Physics from the four corners of the world

The field of particle physics is well-known for being a world without frontiers, bringing together researchers of all nationalitie who in spite of their linguistic and cultural differences, work together in the shared pursuit of a fundamental understanding of the universe. On 2nd December, this reality was demonstrated on the internet with a webcast called 'Beyond Einstein', organised by CERN, which for 12 hours brought together physics communities from the four corners of the world. The event, the first of its kind organised on this scale, attracted 30,000 spectators on the Web and in numerous studios. Furthermore, Pakistani national television broadcast all 12 hours of programming, an Italian channel also provided coverage, and many more people tuned in on satellite television.

The site of the webcast during the programme from Imperial Colllege London presented by Gareth Mitchell.

At Fermilab near Chicago in the US, Nobel-Prize winner Leon Lederman hosted a show called The Late Show with Leon Lederman, featuring a live band, some light humour, a studio audience of young aspiring physicists, and interviews with several inspiring guests.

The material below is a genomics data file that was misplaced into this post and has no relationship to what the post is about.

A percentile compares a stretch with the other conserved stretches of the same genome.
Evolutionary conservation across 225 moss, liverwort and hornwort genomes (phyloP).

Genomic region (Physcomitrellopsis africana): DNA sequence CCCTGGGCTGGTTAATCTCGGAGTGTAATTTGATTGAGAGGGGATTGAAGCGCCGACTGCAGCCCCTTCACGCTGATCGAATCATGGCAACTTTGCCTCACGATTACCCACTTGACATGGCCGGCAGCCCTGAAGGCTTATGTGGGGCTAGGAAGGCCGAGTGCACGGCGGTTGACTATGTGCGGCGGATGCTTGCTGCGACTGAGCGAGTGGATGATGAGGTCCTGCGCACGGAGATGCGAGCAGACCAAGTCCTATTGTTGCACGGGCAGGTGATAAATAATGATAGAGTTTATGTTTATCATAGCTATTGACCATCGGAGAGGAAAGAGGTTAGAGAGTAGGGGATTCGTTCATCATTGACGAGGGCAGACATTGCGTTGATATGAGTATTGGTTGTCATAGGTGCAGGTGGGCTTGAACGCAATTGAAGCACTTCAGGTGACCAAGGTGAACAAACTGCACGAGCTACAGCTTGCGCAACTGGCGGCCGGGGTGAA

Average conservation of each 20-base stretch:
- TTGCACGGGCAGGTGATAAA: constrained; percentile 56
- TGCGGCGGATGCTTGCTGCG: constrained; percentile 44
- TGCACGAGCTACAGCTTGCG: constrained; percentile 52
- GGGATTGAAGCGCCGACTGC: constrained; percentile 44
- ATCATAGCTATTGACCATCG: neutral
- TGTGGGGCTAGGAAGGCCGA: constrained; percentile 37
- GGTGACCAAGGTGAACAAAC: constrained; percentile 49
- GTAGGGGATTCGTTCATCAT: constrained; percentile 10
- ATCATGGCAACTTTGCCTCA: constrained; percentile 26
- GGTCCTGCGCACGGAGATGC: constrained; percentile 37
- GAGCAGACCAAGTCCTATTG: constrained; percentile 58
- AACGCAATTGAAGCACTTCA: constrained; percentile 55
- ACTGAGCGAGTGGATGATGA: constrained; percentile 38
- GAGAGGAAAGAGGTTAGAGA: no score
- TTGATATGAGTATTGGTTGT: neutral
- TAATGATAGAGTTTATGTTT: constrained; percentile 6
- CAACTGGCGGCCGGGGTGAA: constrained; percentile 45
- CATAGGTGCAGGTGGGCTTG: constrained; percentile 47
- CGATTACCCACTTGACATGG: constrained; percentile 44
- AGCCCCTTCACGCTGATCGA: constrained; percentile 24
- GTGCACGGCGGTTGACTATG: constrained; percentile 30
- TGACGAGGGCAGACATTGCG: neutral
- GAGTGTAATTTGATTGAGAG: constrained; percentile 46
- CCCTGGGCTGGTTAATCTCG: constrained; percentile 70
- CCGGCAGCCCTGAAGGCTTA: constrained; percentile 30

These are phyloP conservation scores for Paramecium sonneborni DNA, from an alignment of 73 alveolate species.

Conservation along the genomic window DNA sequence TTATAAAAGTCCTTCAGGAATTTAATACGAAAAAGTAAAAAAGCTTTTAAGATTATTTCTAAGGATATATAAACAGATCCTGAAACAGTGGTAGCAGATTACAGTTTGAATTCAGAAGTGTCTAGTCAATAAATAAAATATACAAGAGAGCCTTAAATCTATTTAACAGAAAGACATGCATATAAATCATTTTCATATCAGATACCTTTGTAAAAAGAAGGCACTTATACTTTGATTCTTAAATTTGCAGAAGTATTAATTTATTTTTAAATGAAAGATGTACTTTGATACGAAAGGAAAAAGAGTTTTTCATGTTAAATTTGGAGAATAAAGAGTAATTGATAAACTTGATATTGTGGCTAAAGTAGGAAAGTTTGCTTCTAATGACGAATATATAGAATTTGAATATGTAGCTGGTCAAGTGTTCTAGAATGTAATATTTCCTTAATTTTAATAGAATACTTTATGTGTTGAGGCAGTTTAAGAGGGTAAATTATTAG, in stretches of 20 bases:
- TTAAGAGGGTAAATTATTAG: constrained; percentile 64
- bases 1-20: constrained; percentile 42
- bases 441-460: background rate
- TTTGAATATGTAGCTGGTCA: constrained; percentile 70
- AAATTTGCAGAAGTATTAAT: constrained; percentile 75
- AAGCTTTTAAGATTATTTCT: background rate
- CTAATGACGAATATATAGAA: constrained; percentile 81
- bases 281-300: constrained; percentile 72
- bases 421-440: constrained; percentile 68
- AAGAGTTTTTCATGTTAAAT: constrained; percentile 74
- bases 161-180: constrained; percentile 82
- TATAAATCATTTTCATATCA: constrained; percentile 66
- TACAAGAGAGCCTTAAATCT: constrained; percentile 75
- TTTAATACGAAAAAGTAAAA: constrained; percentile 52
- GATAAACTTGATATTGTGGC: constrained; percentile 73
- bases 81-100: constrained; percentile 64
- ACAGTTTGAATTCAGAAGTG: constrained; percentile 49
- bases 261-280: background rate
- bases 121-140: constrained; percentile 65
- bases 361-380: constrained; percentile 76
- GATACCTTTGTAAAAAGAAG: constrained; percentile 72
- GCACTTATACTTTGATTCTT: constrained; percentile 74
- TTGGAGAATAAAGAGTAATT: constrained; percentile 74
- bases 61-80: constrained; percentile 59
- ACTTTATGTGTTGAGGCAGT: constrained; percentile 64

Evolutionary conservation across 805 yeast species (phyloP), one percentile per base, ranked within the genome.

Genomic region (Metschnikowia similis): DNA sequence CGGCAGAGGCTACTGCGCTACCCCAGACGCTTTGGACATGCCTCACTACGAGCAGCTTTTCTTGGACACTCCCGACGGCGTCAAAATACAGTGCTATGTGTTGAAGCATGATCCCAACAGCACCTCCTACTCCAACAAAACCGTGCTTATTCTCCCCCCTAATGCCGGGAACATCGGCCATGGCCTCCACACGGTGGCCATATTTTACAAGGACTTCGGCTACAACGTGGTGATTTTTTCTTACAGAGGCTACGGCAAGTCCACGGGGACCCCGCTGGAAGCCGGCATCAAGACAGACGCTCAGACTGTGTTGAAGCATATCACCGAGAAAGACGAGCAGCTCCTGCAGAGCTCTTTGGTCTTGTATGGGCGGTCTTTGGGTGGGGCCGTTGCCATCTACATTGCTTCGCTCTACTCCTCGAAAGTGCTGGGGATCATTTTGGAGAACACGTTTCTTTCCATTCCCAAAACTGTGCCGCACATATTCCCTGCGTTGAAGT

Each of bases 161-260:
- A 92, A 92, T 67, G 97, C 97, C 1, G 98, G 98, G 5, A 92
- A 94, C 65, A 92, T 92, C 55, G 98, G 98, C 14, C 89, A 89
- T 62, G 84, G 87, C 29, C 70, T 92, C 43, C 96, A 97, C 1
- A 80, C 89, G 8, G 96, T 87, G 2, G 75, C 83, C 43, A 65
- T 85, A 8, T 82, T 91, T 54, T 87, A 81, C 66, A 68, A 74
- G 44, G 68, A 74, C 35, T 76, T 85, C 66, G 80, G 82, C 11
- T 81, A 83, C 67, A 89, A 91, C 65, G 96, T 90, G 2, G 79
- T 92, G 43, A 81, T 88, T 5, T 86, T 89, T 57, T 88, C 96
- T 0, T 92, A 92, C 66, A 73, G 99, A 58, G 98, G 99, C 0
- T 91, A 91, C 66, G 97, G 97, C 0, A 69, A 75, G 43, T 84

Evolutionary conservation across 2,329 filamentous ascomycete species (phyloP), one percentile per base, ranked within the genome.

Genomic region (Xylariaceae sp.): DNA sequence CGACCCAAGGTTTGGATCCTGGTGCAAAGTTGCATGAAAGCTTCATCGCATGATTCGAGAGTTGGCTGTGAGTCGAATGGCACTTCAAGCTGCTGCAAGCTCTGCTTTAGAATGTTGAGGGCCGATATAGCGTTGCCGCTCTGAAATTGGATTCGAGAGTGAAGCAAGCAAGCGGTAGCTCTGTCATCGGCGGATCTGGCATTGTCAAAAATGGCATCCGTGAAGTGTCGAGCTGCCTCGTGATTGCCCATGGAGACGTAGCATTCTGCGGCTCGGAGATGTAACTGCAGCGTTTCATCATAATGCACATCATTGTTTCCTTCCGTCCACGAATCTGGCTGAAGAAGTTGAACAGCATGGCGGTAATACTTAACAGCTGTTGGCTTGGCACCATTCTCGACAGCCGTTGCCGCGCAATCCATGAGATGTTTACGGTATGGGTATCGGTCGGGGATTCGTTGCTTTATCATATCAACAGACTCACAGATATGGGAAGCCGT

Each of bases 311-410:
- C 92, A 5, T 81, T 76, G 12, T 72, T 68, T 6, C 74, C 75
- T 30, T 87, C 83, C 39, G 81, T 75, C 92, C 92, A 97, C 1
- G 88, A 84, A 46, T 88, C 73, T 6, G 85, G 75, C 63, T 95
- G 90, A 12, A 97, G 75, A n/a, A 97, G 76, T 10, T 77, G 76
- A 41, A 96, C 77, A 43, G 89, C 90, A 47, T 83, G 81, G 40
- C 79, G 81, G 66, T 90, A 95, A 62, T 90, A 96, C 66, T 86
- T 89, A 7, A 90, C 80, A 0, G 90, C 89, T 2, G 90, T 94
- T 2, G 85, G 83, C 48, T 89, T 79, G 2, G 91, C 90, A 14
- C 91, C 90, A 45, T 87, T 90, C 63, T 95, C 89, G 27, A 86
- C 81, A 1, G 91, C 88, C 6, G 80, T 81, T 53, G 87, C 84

In what was one of the highlights and most technically difficult sections of the show, CERN and Imperial College London linked up with the South Pole to discuss the Ice Cube experiment, neutrino physics and the search for dark matter.

Hosting the web-cast, the Globe of Science and Innovation was the fulcrum for the day's events. There were a variety of video-conference discussions at CERN on subjects varying from the theory of relativity to antimatter, mostly presented by CERN's Paola Catapano (centre).

The event at the National Taiwan Science Education Center (NTSEC) opened with a pyrotechnic display and an Einstein driving a solar-powered car onto the stage. There was then a forum involving leading Taiwanese figures in science and industry discussing how physics can be applied in high-tech industry.